York v. Social Security Administration Commissioner

Filing 10

MEMORANDUM OPINION. Signed by Honorable James R. Marschewski on July 25, 2013. (lw)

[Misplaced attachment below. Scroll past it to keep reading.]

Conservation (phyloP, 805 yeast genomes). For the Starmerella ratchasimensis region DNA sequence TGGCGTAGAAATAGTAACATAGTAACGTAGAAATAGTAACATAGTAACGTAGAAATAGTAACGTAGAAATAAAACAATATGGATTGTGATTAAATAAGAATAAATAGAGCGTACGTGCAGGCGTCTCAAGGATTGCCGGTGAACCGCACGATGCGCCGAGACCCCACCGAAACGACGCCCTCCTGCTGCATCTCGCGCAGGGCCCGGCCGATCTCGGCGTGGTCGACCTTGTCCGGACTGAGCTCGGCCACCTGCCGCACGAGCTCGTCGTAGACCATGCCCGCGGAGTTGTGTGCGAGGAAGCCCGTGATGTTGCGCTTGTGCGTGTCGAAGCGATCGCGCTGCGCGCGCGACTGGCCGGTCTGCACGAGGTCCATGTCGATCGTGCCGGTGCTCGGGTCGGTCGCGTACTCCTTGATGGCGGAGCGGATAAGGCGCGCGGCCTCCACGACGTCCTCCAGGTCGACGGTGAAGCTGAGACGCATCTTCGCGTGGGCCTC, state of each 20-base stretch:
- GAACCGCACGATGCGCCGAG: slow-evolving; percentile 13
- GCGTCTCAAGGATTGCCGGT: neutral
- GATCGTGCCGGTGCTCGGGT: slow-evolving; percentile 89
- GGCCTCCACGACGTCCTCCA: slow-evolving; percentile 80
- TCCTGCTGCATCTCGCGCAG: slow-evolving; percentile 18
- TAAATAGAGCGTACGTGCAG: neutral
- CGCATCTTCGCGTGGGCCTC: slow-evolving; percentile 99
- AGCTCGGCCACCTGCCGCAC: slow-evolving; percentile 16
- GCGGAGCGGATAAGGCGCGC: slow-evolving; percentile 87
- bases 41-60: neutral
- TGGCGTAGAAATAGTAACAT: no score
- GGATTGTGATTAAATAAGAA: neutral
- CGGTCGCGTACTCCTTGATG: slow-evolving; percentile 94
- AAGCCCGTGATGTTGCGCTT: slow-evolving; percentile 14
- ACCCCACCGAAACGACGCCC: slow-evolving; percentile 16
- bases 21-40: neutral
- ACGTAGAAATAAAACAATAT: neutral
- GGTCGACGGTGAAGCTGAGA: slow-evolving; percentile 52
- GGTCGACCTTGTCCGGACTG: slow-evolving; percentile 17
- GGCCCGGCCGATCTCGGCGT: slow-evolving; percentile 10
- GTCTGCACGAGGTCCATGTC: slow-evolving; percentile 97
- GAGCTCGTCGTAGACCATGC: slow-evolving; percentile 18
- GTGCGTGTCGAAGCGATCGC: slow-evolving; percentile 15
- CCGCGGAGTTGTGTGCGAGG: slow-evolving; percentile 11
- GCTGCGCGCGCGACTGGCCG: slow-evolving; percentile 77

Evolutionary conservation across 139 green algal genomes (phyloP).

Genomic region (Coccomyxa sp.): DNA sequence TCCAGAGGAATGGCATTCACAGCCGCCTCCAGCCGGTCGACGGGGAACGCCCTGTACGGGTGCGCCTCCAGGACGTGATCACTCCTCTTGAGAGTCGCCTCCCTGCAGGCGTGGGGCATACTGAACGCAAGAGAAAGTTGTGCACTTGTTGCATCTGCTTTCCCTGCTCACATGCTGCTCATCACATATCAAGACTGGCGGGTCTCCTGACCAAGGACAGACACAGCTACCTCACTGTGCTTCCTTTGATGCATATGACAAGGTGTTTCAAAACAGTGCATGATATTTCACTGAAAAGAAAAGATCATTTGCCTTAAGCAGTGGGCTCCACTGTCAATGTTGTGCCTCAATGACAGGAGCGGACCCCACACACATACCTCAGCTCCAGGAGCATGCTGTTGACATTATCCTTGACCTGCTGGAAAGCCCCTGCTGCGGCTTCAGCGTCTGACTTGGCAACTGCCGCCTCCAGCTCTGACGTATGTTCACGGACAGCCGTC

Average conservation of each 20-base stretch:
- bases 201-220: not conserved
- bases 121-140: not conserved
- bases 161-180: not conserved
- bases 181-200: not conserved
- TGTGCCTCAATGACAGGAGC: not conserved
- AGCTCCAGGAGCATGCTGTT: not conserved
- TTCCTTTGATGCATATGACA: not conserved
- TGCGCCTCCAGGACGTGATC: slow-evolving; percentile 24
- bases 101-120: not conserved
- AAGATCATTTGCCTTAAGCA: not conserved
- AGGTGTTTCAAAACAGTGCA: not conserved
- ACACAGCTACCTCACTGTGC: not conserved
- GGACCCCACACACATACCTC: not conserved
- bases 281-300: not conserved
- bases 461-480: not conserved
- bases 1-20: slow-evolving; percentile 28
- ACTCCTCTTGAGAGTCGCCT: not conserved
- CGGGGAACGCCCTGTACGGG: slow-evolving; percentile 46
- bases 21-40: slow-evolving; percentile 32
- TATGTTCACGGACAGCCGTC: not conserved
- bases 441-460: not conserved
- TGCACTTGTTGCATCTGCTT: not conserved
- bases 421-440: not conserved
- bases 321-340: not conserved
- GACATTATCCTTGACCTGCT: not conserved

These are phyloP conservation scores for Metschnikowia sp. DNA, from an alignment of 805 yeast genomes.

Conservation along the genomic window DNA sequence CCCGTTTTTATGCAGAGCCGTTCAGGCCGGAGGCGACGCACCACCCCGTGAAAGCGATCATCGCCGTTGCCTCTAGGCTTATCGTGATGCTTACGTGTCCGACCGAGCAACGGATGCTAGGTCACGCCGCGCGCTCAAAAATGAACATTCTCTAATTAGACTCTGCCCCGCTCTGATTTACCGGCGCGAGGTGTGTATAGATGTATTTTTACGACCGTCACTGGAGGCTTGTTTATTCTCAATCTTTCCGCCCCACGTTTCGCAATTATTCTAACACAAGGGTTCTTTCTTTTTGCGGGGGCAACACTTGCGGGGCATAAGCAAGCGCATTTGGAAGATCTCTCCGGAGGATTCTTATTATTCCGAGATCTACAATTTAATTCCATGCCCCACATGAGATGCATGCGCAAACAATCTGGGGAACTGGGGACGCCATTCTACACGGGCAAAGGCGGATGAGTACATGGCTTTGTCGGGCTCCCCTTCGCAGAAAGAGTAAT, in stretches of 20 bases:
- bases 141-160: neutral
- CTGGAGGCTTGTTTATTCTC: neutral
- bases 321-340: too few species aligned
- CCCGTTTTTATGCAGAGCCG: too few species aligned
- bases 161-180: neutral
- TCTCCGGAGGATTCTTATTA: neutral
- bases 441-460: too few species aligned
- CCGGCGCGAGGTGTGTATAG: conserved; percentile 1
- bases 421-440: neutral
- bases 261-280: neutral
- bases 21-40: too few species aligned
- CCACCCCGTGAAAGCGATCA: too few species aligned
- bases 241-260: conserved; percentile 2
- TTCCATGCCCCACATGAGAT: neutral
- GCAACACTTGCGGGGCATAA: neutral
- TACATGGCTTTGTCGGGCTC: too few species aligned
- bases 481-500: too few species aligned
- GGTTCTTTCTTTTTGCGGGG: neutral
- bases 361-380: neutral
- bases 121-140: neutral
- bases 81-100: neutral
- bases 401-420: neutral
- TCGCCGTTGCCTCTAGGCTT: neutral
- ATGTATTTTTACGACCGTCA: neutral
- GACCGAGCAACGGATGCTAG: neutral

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IN THE UNITED STATES DISTRICT COURT WESTERN DISTRICT OF ARKANSAS HARRISON DIVISION RICHARD ALAN YORK PLAINTIFF v. Civil No. 12-3121 MICHAEL J. ASTRUE, Commissioner Social Security Administration DEFENDANT MEMORANDUM OPINION Plaintiff, Richard York, brings this action under 42 U.S.C. § 405(g), seeking judicial review of a decision of the Commissioner of Social Security Administration (Commissioner) denying his claim for a period of disability, disability insurance benefits (“DIB”), and supplemental security income (“SSI”) under Titles II and XVI of the Social Security Act (hereinafter “the Act”), 42 U.S.C. §§ 423(d)(1)(A), 1382c(a)(3)(A). In this judicial review, the court must determine whether there is substantial evidence in the administrative record to support the Commissioner’s decision. See 42 U.S.C. § 405(g). I. Procedural Background: The Plaintiff filed his applications for DIB and SSI on November 18, 2009, alleging an onset date of May 31, 2003, due to asthma, psoriasis, obsessive-compulsive disorder (“OCD”), mood disorder/bipolar disorder, and dependent personality disorder. Tr. 116-130, 152, 210. His claims were denied both initially and upon reconsideration. Tr. 65-73. An administrative hearing was then held on December 1, 2010. Tr. 26-64. Plaintiff was present and represented by counsel. AO72A (Rev. 8/82) At the time of the hearing, Plaintiff was 48 years of age and possessed an eleventh grade education. Tr. 31. He had past relevant work (“PRW”) experience as a machinist. Tr. 31, 153, 159-186. On June 16, 2011, the Administrative Law Judge (“ALJ”) concluded that, although severe, Plaintiff’s asthma, obsessive-compulsive disorder (“OCD”), mood disorder/bipolar disorder, and dependent personality disorder did not meet or equal any Appendix 1 listing. Tr. 12. The ALJ determined that Plaintiff maintained the residual functional capacity (“RFC”) to perform a full range of work at all exertional levels , but must avoid even moderate exposure to fumes, odors, dusts, gases, and poor ventilation and is limited to only simple work activities on a routine basis which do not involve any contact with the general public. Tr. 16. With the assistance of a vocational expert, the ALJ then found that Plaintiff could perform work as an assembly worker (plumbing hardware assembler and assembler-light fixtures), production inspector, and lamp inspector. Tr. 22. Plaintiff appealed this decision to the Appeals Council, but said request for review was denied on August 14, 2012. Tr. 1-5. Subsequently, Plaintiff filed this action. ECF No. 1. This case is before the undersigned by consent of the parties. Both parties have filed appeal briefs, and the case is now ready for decision. ECF No. 7, 8, 9. II. Applicable Law: This court’s role is to determine whether the Commissioner’s findings are supported by substantial evidence on the record as a whole. Cox v. Astrue, 495 F.3d 614, 617 (8th Cir. 2007). Substantial evidence is less than a preponderance, but enough that a reasonable mind would find it adequate to support the Commissioner’s decision. Id. “Our review extends beyond examining 2 AO72A (Rev. 8/82) the record to find substantial evidence in support of the ALJ’s decision; we also consider evidence in the record that fairly detracts from that decision.” Id. As long as there is substantial evidence in the record to support the Commissioner’s decision, the court may not reverse the decision simply because substantial evidence exists in the record to support a contrary outcome, or because the court would have decided the case differently. Haley v. Massanari, 258 F.3d 742, 747 (8th Cir. 2001). If we find it possible “to draw two inconsistent positions from the evidence, and one of those positions represents the Secretary’s findings, we must affirm the decision of the Secretary.” Cox, 495 F.3d at 617 (internal quotation and alteration omitted). It is well-established that a claimant for Social Security disability benefits has the burden of proving his disability by establishing a physical or mental disability that has lasted at least one year and that prevents him from engaging in any substantial gainful activity. Pearsall v. Massanari, 274 F.3d 1211, 1217 (8th Cir. 2001); see also 42 U.S.C. § § 423(d)(1)(A), 1382c(a)(3)(A). The Act defines “physical or mental impairment” as “an impairment that results from anatomical, physiological, or psychological abnormalities which are demonstrable by medically acceptable clinical and laboratory diagnostic techniques.” 42 U.S.C. § § 423(d)(3), 1382(3)(c). A plaintiff must show that his disability, not simply his impairment, has lasted for at least twelve consecutive months. A. The Evaluation Process: The Commissioner’s regulations require him to apply a five-step sequential evaluation process to each claim for disability benefits: (1) whether the claimant has engaged in substantial gainful activity since filing his or her claim; (2) whether the claimant has a severe physical and/or mental impairment or combination of impairments; (3) whether the impairment(s) meet or equal 3 AO72A (Rev. 8/82) an impairment in the listings; (4) whether the impairment(s) prevent the claimant from doing past relevant work; and, (5) whether the claimant is able to perform other work in the national economy given his or her age, education, and experience. See 20 C.F.R. § § 404.1520(a)(f)(2003). Only if the final stage is reached does the fact finder consider the Plaintiff’s age, education, and work experience in light of his or her residual functional capacity. See McCoy v. Schweiker, 683 F.2d 1138, 1141-42 (8th Cir. 1982); 20 C .F.R. § § 404.1520, 416.920 (2003). III. Discussion: Of particular concern to the undersigned is the ALJ’s RFC determination. RFC is the most a person can do despite that person’s limitations. 20 C.F.R. § 404.1545(a)(1). A disability claimant has the burden of establishing his or her RFC. See Masterson v. Barnhart, 363 F.3d 731, 737 (8th Cir. 2004). “The ALJ determines a claimant’s RFC based on all relevant evidence in the record, including medical records, observations of treating physicians and others, and the claimant’s own descriptions of his or her limitations.” Davidson v. Astrue, 578 F.3d 838, 844 (8th Cir. 2009); see also Jones v. Astrue, 619 F.3d 963, 971 (8th Cir. 2010) (ALJ is responsible for determining RFC based on all relevant evidence, including medical records, observations of treating physicians and others, and claimant’s own description of his limitations). Limitations resulting from symptoms such as pain are also factored into the assessment. 20 C.F.R. § 404.1545(a)(3). The United States Court of Appeals for the Eighth Circuit has held that a “claimant’s residual functional capacity is a medical question.” Lauer v. Apfel, 245 F.3d 700, 704 (8th Cir. 2001). Therefore, an ALJ’s determination concerning a claimant’s RFC must be supported by medical evidence that addresses the claimant’s ability to function in the 4 AO72A (Rev. 8/82) workplace.” Lewis v. Barnhart, 353 F.3d 642, 646 (8th Cir. 2003); see also Jones, 619 F.3d at 971 (RFC finding must be supported by some medical evidence). After reviewing the evidence in this case, the undersigned finds that remand is necessary to allow the ALJ to reconsider Plaintiff’s mental impairments. The evidence supports Plaintiff’s allegations of difficulty being around others, revealing that he would require work that allow him to work independently. Tr. 35-37, 237-242,264-265279-284. The ALJ acknowledged that these limitations were supported by the record, however, he failed to fully incorporate them into his RFC assessment. Specifically, he failed to make provisions for Plaintiff’s difficulty working with or near co-workers and supervisors. As such, this matter must be remanded for further consideration. Additionally, at the administrative hearing, Plaintiff requested that the record remain open for 30 days to allow him to obtain records from TriCounty Mental Healthcare Center , where he was treated for two years.1 His request was granted ,but a review of the record reveals that these treatment notes are not included. Although it appears Plaintiff initially requested the records from the wrong location, there is nothing to indicate why his second attempt to obtain these records was unsuccessful. As such, on remand, the ALJ is directed to develop the record with regard to these treatment records. See Snead v. Barnhart, 360 F.3d 834, 838-39 (8th Cir. 2004) (“Well-settled precedent confirms that the ALJ bears a responsibility to develop the record fairly and fully, independent of the claimant's burden to press his case” to discover “evidence [which] might . . . alter[] the outcome of the disability determination”). It is clear to the 1 Plaintiff’s contention that he was treated at TriCounty is bolstered by the statement of his girlfriend, who submitted a statement indicating that they met several years prior while at TriCounty. Tr. 222. 5 AO72A (Rev. 8/82) undersigned that these records would be both relevant and material to Plaintiff’s disability determination. IV. Conclusion: Accordingly, we conclude that the ALJ’s decision is not supported by substantial evidence and should be reversed and remanded to the Commissioner for further consideration pursuant to sentence four of 42 U.S.C. § 405(g). DATED this 25th day of July 2013. /s/ J. Marschewski HON. JAMES R. MARSCHEWSKI CHIEF UNITED STATES MAGISTRATE JUDGE 6 AO72A (Rev. 8/82)